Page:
Funding priorities and who pays for what drew the most discussion at the June meeting of the New Albany Board of Aldermen.
As president of the civic center board, UCDA Executive Director Phil Nanney presented a request for approval to spend $31,825 on new curtains for the Cine’ Theatre at the civic center. He said the present curtains are 20 years old, worn out, and have suffered from moisture problems causing them to shrink and stretch, being from four to eight inches above the floor.
Nanney said the board had been frugal and managed to save about $73,000 that could be served for the purpose.
Ward Four Alderman Will Tucker raised the issue about the sprinkler system in the theatre that has been leaking. With a repair cost of $47,000 he wondered how the civic center board could pay for that and still have money left for the curtains.
“The sprinkler system should be first,” he said.
Nanney said the curtains are needed for the upcoming theatre season plus 20-year anniversary celebration and will take two and one-half months to be made and shipped. He expressed surprise that the sprinkler repair cost should come from civic center funds since the city had paid for other repairs such as new roofs for city-owned buildings separately.
Ward One Alderwoman Amy Livingston moved that the board go ahead and order the curtains but not install them until the sprinkler was repaired but her motion died for lack of a second.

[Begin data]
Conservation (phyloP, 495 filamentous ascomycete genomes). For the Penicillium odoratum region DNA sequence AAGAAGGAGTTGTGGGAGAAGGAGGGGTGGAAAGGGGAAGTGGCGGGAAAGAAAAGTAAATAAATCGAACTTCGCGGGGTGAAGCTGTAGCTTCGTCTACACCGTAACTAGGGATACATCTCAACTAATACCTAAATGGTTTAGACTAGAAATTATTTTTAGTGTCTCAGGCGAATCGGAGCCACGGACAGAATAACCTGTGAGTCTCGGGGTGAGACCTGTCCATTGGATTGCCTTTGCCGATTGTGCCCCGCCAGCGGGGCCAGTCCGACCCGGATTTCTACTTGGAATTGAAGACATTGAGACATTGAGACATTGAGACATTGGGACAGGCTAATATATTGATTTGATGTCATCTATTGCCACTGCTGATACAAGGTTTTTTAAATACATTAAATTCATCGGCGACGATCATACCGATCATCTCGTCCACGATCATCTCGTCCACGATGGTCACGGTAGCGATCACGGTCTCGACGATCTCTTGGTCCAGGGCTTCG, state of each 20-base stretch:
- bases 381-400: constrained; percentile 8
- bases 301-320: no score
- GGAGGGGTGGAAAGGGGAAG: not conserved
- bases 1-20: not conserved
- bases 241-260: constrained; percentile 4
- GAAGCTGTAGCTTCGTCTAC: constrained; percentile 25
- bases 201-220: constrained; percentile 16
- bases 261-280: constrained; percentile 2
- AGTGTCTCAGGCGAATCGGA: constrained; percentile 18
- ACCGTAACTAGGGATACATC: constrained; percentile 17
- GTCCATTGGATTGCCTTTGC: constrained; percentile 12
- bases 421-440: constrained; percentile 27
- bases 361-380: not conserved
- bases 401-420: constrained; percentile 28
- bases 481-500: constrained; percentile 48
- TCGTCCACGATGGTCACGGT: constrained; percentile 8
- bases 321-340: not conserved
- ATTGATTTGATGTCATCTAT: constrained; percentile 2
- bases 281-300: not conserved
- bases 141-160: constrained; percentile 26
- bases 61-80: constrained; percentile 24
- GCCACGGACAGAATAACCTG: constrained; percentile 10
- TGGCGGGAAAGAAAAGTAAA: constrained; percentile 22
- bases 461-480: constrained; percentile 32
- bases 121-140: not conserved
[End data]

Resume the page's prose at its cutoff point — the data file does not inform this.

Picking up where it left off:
The civic center board has been discussing the curtain need for about six months and aldermen have been discussing the sprinkler problem since last fall. An early estimate to completely replace the sprinkler system was $300,000 although Fire Chief Steve Coker said he thought it could be done for less. A large part of the estimated cost is due to the theatre’s having a sloping floor that limits the type of equipment that can be used there. Coker added that the nature of the job was making getting bids more difficult as well.
Coker said there also is a need to add sprinklers to the spaces in the front of the building in addition to the theatre space itself.
Ultimately, no compromise was proposed, no action was taken concerning the curtains and the question of where the sprinkler repair funds would come from was left moot. Nanney left, visibly upset.
Earlier, Nanney reported on various activities including ribbon-cutting ceremonies, involvement with the CREATE Foundation and work toward funding an overpass for Munsford Driver over the BNSF Railroad.
In public hearings, aldermen approved two rezoning requests with no one appearing to oppose them.
The first was to change 103 S. Central from R-2 residential to C-3 commercial. The house, which served as a law office many years ago, will be home to Kathy Little’s Travel4Less travel business.
The second was to change 603 S. Central from I-1 industrial to R-2 residential for construction of residences by Sam Creekmore.
A third hearing had been set for condemnation of four mobile homes at 1146, 1148 and 1150 Martintown Road but building inspector Eric Thomas recommended continuing the hearing until the August board meeting because the owner has said he will remove the structures. That was approved.
The fourth public hearing was simply to approve updating the city building code to 2018 standards. The only change in the approved update was omitting some requirements concerning sprinkler in residential settings.
In personal appearances, Judd Grace and Hal Lott spoke on behalf of Greenscape Lighting in Jackson. They proposed converting lighting in city buildings from conventional sources to LEDs. They said this could save the city 40 to 60 percent on its lighting electrical costs with a payback time of about two years. They added that loan programs are available for such conversions.